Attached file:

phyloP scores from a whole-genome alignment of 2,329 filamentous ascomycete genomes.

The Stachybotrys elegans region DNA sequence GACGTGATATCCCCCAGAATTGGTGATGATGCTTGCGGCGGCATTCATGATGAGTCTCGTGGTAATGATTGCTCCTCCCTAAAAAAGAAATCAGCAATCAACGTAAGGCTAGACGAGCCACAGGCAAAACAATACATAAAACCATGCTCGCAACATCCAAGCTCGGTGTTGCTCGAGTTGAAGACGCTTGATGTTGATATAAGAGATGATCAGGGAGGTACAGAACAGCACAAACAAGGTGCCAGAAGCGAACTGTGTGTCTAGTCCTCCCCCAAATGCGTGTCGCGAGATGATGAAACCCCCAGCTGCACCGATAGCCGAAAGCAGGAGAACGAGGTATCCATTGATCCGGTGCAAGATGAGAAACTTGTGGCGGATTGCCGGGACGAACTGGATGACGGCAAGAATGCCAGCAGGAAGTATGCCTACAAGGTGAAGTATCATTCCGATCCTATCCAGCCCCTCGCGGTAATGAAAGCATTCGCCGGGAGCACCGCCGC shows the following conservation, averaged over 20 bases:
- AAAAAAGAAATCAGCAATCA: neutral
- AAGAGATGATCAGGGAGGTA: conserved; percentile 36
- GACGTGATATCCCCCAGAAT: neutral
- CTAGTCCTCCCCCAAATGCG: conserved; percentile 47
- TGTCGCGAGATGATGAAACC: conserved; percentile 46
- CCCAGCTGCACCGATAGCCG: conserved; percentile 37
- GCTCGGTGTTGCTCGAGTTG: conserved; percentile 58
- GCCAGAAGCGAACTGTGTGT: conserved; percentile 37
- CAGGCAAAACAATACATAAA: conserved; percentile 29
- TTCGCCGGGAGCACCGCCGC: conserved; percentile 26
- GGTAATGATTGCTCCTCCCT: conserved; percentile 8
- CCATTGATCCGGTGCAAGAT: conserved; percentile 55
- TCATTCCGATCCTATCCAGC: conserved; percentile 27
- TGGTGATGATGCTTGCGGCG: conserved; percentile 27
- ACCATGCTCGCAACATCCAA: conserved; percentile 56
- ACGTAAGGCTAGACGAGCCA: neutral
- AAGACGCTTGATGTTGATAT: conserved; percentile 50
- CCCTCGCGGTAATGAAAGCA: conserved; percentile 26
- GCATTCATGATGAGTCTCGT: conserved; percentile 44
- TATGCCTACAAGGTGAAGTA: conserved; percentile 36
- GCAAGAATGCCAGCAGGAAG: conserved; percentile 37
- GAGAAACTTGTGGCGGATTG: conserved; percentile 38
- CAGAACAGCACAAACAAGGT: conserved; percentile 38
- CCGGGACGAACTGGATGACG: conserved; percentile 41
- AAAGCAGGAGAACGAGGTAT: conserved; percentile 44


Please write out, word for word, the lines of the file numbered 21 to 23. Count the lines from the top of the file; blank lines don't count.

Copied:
- GCATTCATGATGAGTCTCGT: conserved; percentile 44
- TATGCCTACAAGGTGAAGTA: conserved; percentile 36
- GCAAGAATGCCAGCAGGAAG: conserved; percentile 37